Students stage walkout to support teachers

Students walked out of their second period class to protest the school district’s refusal to honor teacher’s step increase in pay.


Photo Lillian Martin

Robinson students walked out of second period to protest the school district.

There were more empty desks than usual in second period today, when over a hundred Robinson students walked out of class at 8:45 a.m. in order to protest the School District of Hillsborough County’s recent decision to withhold teacher raises. In the past, qualifying teachers have received a $4,000 step increase every fourth year of teaching, but that has been cut out of the county’s budget for financial reasons.

“I’ll be honest with you, I’m very proud of my students for asserting their first amendment rights and I’m very proud of them for supporting their teachers.” Principal Robert Bhoolai said. “Although this isn’t a formal lesson like the math and sciences, this is a civics lesson. This is a lesson of civic engagement, they are aware of what is going on with the district.”

Bhoolai and other administrators stood idly and respectfully as the students swarmed the courtyard from 8:45 until 9:05, but did make students return to class after the 20-minute time period.

Along with Robinson, Alonso, Sickles, Freedom and Jefferson all held walkouts today as well, urging students to dress in black as a symbol of solidarity.

Robinson students paraded the perimeter of the flag pole while holding signs and raised fists; many students also taped red duct tape over their mouths as a form of protest.

“It’s really not fair what they’re doing to the teachers at this school, I mean they put in a lot of work, they should get the raises that they deserve,” Orlea Matson (’18), a strong advocate of the walkout, said. “They’ve taught me so much in the past four years and they’ve taken the time to care about what’s been going on in my life and help me become a better person.”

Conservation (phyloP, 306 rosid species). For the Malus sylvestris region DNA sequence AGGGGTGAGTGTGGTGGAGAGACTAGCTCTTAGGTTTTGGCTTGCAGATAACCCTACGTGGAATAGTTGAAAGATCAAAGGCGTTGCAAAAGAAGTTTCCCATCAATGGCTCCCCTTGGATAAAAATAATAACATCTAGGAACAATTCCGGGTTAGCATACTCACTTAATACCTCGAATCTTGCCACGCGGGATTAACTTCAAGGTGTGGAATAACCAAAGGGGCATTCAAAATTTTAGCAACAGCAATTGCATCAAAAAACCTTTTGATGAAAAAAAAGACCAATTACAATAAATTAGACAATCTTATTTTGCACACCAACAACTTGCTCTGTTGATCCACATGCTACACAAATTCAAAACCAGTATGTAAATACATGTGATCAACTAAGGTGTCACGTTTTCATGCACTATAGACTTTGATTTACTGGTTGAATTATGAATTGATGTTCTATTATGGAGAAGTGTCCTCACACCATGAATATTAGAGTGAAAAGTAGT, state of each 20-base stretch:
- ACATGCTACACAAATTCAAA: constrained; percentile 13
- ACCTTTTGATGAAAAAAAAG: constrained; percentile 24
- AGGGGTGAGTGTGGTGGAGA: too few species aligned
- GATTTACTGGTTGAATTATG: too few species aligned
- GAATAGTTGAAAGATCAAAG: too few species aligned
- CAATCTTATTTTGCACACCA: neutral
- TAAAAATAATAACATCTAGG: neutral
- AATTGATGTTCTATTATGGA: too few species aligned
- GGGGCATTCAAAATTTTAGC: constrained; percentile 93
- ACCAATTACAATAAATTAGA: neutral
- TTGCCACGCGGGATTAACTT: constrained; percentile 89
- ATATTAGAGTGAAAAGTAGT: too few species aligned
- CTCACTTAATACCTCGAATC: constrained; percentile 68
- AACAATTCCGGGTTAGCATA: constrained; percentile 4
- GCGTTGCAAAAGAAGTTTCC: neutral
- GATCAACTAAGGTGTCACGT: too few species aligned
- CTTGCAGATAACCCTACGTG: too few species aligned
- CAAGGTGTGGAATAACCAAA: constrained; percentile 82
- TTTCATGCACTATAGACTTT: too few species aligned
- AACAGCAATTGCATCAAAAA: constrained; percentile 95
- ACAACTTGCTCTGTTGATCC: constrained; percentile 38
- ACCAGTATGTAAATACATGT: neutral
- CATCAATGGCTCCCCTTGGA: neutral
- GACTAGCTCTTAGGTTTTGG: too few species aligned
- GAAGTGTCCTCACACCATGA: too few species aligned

The district gave employees over $200 million in pay raises and benefits over the past four years, with the money mostly coming from the $100 million grant awarded by the Gates Foundation in 2009 to evaluate how teachers are trained and evaluated. But, now that money has slimmed down and they have had to sacrifice in other types of teacher pay.

In May, the Florida State Legislature passed House Bill 7069, which resulted in a substantial loss of funding for the Hillsborough County school district. The new bill budgeted approximately $7,200 per student for education in the 2017 and 2018 school year, while, according to the National Center for Education Statistics, the national average was $12,509 for the 2013 and 2014 school year. The HB 7069 also impacts Title I funding, which limits the way the district can invest in teachers in the classroom. Hillsborough County is home to 149 schools that fall into the Title 1 category.

Because of the budget cuts, the school district decided to put money elsewhere, like fixing ailing air conditioners, training teachers and investing in up-to-date classroom technology.  The county also released a two-page fact sheet explaining why the step-increase cuts were deemed necessary.

“As a district, we have to balance priorities and budgets every year to focus on all aspects of what it takes to help students succeed,” the county released in the statement.

The fact sheet also pointed out that the average pay for a Hillsborough County teacher is now the second-highest in the Tampa Bay Area, behind Sarasota County. But, the step increase was relied on by many teachers and comes off to students as if the county doesn’t care enough about the faculty.

“Teachers deserve a raise because without teachers, we wouldn’t be smart enough to do anything,” Vera Tibben (’19), a student who left class for the protest, said. “Without teachers, teachers wouldn’t be teachers.”

This student-led silent protest occurred throughout the county, starting at Strawberry Crest High School on Tuesday, Nov. 7, where approximately 15 students were disciplined by school administrators. However, as of now, Robinson students are not suffering the same consequences.

“At this point in time, they haven’t actually done anything that would warrant me to discipline them,” Principal Robert Bhoolai said. “However, if they were to break a school rule or do something they’re not supposed to do, they would be suffering the discipline like any other student. They’re still on campus, it is still a school day.”

Protests will continue to occur throughout this week at other high schools around the county and have caught the eye of professional news outlets.

“I have great teachers at this school. They care about me and I care about them,” William Aneiros (’21), an advocate for the protest, said. “I want my teachers to get paid what they deserve.”



Robinson students walked out of second period today in order to protest the district’s refusal to honor teacher’s step increases. Over one hundred students lined the courtyard to silently protest the issue. These walkouts are happening around the county.